Although Marion Harris has already been served well by a compilation from the experts at Archeophone, many of her biggest hits were released well after the period covered by that collection, and Living Era's Look for the Silver Lining provides a much more accurate portrait of one of the most popular singers of the '20s. Except for the opening title song, it follows a chronological arc, compiling all of her hits of the '10s and '20s: "They Go Wild, Simply Wild, Over Me," "After You've Gone," "A Good Man Is Hard to Find," "St. Louis Blues," and "Tea for Two." Unlike many of the vaudeville females who preceded her, Harris could swing blues-based material without sounding out of her league, and unlike many of the pop females who followed, she had the power to deliver her songs without sounding shrill. By the early '20s, most of her material came from the musical stage (where she also appeared), often among the best from the pen of Gus Kahn ("It Had to Be You") and George Gershwin ("Somebody Loves Me," "The Man I Love"). Considering her many unflattering contemporaries, Harris was a sympathetic interpreter of all she recorded, and her later slide into obscurity can't be attributed to the quality of her material.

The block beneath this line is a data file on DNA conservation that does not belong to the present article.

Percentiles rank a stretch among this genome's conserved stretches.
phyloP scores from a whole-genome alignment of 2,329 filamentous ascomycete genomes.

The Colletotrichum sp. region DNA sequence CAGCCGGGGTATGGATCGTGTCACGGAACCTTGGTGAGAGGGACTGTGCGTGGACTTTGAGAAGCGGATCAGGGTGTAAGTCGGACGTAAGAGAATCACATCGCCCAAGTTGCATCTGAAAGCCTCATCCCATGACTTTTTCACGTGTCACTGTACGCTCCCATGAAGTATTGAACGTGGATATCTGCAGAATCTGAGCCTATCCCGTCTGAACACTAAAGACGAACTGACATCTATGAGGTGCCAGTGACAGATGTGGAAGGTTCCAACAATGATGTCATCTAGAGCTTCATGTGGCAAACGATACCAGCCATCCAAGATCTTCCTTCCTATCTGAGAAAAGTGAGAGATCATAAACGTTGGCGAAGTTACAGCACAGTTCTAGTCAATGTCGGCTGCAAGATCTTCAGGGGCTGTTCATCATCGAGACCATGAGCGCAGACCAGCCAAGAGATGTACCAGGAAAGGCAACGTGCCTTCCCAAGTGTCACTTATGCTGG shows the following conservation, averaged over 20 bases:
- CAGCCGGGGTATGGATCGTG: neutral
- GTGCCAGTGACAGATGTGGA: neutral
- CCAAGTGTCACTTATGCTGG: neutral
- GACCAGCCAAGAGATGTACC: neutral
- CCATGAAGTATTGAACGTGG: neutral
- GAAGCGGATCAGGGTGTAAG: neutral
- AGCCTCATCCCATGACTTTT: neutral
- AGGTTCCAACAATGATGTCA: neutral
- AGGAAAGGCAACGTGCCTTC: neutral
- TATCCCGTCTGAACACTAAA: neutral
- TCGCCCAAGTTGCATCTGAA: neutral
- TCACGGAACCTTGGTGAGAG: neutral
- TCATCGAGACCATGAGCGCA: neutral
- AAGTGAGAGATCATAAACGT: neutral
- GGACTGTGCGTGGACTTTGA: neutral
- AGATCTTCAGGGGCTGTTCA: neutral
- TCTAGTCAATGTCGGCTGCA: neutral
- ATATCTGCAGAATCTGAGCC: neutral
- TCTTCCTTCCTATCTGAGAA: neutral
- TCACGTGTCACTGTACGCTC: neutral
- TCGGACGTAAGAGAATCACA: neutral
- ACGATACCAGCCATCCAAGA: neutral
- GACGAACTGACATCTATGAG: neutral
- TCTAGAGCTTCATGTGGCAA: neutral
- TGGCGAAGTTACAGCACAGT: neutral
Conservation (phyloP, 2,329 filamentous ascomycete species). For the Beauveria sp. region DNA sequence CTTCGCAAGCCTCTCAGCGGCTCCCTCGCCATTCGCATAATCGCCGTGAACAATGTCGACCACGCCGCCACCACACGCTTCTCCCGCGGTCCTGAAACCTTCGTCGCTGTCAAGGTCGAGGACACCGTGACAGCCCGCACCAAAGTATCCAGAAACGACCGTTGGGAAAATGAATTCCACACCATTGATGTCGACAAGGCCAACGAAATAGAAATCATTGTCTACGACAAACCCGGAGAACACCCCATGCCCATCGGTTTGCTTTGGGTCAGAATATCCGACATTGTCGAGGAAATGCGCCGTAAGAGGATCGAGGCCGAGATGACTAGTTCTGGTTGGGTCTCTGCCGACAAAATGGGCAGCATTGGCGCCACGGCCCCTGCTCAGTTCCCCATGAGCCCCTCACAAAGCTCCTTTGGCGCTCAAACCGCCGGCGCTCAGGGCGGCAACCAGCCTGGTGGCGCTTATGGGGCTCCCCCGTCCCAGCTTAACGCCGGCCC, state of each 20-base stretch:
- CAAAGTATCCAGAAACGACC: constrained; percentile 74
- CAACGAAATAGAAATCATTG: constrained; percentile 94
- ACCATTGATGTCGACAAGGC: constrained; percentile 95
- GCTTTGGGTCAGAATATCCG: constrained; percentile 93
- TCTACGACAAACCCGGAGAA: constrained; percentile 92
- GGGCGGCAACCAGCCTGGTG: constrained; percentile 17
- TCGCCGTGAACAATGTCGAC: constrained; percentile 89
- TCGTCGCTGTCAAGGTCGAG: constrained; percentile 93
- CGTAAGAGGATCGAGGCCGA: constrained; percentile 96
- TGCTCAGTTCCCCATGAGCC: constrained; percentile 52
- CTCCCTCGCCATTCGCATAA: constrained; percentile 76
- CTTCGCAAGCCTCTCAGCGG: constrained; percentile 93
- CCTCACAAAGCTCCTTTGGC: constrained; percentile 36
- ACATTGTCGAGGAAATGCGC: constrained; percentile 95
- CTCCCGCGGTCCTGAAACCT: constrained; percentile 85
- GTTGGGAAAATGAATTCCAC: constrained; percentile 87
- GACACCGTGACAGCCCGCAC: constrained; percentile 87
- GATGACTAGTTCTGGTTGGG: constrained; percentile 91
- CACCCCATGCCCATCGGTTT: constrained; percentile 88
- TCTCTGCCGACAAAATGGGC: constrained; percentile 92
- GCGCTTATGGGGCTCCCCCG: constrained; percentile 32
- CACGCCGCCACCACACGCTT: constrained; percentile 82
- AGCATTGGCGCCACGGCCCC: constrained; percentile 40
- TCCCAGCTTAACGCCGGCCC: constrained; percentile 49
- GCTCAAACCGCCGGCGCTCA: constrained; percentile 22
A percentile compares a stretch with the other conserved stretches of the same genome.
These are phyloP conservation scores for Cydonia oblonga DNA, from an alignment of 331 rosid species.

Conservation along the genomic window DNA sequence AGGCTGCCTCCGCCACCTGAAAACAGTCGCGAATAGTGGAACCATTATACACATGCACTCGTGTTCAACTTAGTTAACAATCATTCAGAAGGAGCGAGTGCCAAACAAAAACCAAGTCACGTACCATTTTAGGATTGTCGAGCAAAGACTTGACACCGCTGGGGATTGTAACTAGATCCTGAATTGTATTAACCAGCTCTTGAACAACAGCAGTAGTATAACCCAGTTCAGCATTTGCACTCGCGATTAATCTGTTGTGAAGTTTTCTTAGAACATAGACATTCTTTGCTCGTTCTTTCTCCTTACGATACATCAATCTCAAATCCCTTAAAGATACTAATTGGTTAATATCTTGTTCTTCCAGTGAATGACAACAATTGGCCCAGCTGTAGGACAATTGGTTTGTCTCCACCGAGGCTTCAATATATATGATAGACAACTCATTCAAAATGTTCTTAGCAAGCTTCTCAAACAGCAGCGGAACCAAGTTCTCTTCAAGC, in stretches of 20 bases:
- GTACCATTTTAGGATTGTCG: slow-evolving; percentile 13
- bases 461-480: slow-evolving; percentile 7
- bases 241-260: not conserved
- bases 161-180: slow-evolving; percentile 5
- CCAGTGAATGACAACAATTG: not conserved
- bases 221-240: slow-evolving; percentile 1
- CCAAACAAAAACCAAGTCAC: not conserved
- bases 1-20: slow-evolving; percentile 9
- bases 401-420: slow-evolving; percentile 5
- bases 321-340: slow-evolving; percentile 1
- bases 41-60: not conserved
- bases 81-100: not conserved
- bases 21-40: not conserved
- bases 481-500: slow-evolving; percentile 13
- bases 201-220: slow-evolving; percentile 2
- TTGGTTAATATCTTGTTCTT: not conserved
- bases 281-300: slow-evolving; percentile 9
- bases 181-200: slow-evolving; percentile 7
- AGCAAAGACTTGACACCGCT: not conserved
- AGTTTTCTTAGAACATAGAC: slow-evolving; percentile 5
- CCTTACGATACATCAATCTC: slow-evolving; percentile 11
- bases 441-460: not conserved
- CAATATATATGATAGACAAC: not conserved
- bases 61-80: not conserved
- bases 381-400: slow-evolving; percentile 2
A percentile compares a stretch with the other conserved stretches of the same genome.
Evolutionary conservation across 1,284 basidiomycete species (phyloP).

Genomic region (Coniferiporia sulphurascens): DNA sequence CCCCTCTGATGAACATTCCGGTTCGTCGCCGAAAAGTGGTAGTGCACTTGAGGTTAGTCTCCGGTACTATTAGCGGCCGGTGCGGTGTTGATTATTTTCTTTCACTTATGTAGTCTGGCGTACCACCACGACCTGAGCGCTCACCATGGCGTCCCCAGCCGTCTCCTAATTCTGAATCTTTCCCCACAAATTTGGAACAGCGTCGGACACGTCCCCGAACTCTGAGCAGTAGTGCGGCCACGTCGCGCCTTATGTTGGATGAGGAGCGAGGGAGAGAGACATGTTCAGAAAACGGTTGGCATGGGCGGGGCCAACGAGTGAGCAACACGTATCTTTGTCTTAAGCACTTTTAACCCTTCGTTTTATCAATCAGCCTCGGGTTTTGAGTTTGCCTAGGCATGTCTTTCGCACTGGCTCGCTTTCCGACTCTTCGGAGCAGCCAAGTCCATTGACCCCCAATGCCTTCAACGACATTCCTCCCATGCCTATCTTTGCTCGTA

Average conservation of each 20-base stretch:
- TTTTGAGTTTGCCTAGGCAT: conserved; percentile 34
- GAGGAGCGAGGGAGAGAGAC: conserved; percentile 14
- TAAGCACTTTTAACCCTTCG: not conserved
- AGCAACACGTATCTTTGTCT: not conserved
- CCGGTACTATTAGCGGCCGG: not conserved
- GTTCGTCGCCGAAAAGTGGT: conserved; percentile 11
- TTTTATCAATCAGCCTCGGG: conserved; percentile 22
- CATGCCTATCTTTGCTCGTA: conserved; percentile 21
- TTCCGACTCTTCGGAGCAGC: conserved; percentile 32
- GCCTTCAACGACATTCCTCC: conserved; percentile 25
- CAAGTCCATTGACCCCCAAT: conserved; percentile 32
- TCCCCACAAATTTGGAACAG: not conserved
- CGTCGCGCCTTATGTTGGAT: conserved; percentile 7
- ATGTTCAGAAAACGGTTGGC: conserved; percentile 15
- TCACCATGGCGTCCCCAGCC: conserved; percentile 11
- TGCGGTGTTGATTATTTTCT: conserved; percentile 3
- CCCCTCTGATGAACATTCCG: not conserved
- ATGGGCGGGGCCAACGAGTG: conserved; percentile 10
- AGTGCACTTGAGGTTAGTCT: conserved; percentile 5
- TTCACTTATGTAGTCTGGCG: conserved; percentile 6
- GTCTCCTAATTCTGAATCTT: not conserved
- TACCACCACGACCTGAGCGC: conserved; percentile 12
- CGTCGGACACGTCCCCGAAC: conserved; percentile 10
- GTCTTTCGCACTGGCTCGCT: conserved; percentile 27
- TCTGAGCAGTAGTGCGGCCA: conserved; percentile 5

AllMusic Review by John Bush